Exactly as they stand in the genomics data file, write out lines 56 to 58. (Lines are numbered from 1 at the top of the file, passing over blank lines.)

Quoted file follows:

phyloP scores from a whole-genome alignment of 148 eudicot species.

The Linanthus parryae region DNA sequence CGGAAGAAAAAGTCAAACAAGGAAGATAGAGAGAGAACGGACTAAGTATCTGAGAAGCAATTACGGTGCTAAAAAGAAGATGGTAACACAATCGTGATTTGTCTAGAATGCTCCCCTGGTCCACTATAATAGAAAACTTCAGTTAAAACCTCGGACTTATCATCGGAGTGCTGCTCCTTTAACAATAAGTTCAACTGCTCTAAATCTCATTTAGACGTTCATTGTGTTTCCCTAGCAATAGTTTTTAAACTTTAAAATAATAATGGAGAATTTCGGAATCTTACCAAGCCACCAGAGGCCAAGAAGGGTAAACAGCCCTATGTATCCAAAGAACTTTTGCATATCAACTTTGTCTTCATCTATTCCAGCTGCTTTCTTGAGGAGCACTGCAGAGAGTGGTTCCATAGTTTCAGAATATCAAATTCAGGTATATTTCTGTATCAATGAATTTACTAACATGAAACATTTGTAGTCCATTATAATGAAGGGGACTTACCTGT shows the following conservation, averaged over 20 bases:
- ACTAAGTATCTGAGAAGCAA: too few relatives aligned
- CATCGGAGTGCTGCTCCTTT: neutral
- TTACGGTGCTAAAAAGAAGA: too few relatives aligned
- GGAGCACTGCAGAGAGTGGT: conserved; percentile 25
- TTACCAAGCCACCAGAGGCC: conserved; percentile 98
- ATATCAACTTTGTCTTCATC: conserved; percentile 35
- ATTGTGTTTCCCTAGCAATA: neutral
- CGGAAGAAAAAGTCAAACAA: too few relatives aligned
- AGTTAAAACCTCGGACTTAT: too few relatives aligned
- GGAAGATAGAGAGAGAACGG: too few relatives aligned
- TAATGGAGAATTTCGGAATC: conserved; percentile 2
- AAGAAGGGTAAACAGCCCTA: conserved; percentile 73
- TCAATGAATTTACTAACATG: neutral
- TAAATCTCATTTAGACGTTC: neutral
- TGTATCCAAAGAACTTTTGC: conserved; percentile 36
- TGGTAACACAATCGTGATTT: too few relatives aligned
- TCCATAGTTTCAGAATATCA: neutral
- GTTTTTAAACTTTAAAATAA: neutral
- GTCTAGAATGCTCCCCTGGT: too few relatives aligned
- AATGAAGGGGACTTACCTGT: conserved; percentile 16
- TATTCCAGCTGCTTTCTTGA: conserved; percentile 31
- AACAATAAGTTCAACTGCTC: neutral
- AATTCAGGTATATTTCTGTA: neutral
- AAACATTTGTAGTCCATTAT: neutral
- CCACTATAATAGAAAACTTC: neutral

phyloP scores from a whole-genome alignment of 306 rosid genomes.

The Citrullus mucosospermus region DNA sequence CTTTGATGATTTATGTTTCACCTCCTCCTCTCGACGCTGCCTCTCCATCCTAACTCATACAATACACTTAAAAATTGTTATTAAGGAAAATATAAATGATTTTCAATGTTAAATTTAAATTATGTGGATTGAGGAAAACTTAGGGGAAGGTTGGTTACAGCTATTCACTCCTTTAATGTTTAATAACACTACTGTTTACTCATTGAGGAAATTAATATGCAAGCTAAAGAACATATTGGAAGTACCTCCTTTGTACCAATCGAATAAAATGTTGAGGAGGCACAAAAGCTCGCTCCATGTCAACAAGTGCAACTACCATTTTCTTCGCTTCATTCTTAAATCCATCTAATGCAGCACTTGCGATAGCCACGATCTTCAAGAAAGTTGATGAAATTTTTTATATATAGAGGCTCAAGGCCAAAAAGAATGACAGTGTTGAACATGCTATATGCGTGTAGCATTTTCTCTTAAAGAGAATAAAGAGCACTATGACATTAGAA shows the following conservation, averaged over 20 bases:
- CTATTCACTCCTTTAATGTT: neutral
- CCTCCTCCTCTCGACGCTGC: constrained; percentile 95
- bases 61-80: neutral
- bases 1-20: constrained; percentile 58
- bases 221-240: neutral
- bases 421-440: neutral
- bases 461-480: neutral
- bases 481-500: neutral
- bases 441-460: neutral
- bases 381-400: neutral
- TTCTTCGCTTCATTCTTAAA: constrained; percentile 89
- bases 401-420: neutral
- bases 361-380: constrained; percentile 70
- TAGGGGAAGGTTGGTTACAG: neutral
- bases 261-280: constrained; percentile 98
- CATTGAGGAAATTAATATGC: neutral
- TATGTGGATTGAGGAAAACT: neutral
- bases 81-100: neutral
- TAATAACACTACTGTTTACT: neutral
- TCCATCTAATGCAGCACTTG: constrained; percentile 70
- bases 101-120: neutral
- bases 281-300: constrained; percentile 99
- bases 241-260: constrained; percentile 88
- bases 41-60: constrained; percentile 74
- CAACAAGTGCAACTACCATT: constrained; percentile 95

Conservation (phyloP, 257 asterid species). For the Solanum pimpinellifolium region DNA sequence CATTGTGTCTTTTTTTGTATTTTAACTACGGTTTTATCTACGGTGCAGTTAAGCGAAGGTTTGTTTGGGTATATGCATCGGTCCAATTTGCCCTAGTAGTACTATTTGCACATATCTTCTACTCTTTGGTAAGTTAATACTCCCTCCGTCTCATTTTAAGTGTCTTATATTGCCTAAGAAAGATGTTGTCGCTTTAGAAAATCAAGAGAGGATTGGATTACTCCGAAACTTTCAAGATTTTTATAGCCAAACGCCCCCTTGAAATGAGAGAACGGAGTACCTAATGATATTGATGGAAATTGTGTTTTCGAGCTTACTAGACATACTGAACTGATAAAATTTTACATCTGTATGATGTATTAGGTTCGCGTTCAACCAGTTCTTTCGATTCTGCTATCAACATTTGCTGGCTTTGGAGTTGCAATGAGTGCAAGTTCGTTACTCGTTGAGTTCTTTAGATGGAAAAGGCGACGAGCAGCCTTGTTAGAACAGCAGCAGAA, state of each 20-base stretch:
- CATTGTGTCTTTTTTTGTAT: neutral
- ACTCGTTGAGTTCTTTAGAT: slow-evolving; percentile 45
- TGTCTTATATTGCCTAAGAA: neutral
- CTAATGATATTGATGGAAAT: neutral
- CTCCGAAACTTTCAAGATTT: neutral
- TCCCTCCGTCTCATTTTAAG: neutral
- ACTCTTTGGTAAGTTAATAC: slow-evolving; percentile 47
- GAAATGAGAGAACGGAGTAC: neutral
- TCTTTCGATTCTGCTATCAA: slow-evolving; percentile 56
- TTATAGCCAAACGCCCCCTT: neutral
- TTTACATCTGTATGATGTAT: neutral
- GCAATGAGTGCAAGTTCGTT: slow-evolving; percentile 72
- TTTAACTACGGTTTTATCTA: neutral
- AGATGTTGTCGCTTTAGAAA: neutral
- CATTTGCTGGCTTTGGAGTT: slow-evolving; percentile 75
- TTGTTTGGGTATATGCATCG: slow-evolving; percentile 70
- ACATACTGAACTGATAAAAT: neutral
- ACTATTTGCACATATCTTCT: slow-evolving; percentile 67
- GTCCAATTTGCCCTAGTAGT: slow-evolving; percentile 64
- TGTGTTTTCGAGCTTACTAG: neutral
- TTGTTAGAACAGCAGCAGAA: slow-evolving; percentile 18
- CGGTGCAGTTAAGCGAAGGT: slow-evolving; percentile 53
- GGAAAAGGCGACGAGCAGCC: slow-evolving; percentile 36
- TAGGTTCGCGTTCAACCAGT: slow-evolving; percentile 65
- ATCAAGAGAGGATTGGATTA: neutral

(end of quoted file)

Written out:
- CATTGTGTCTTTTTTTGTAT: neutral
- ACTCGTTGAGTTCTTTAGAT: slow-evolving; percentile 45
- TGTCTTATATTGCCTAAGAA: neutral